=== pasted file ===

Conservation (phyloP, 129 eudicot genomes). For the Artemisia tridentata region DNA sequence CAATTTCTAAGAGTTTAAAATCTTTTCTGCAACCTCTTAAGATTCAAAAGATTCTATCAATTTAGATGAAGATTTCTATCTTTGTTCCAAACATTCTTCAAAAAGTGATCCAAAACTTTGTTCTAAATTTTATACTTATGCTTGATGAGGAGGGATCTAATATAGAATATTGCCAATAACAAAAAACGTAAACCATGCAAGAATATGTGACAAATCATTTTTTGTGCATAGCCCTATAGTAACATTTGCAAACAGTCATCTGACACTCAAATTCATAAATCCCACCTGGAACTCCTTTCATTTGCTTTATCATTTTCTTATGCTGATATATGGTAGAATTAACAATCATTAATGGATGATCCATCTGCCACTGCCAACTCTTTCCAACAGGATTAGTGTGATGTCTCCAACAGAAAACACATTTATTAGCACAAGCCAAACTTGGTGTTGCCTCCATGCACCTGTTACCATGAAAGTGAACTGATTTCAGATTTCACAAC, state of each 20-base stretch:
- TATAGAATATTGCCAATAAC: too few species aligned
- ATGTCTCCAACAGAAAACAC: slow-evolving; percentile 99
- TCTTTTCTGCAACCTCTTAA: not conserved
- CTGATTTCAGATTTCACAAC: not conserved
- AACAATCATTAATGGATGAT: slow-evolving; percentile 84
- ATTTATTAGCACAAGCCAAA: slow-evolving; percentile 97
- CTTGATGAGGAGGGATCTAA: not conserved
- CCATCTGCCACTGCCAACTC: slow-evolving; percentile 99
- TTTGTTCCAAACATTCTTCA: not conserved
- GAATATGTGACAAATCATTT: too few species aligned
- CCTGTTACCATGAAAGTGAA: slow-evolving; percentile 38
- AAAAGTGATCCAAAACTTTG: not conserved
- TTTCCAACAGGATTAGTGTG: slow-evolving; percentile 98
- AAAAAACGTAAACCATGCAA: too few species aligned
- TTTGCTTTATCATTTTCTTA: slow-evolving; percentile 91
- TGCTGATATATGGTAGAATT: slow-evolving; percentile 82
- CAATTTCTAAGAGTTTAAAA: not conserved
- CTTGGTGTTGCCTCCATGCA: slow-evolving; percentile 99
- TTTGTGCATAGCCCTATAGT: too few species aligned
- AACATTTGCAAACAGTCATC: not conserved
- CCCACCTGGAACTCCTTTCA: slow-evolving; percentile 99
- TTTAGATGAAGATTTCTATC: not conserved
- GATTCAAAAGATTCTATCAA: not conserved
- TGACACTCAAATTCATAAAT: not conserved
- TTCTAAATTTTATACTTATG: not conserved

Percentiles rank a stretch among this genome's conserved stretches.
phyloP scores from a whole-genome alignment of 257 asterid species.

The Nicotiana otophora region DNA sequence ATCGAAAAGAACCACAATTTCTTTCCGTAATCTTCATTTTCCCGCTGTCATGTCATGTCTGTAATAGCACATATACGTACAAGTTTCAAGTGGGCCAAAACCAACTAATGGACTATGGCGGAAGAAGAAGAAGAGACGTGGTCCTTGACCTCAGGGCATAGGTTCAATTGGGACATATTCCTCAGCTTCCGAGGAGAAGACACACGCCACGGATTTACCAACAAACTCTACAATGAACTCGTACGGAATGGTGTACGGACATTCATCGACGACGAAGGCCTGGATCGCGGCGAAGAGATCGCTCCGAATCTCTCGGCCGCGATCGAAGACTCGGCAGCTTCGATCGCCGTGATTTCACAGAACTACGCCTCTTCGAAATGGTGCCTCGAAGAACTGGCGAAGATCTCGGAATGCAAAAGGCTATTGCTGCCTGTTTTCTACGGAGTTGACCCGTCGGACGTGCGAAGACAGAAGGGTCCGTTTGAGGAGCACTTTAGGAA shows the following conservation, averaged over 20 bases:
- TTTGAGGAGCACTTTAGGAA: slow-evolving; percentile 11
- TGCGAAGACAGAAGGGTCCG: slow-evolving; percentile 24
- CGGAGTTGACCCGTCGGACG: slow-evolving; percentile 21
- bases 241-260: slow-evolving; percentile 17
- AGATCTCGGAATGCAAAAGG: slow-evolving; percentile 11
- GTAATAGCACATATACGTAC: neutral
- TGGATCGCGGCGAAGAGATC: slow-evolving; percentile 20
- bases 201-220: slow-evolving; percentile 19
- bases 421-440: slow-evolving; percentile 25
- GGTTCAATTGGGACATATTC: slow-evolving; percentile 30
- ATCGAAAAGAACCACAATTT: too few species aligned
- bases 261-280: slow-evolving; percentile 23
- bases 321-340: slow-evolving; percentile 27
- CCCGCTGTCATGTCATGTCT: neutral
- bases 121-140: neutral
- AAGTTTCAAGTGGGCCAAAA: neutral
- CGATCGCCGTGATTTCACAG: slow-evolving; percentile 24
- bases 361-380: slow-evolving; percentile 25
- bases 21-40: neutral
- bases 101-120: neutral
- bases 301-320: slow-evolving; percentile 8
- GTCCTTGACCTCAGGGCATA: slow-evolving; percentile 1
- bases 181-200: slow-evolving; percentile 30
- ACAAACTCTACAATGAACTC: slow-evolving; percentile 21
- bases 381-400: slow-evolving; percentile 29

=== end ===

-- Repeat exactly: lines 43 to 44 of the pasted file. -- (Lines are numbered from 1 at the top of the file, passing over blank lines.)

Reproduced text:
- CCCGCTGTCATGTCATGTCT: neutral
- bases 121-140: neutral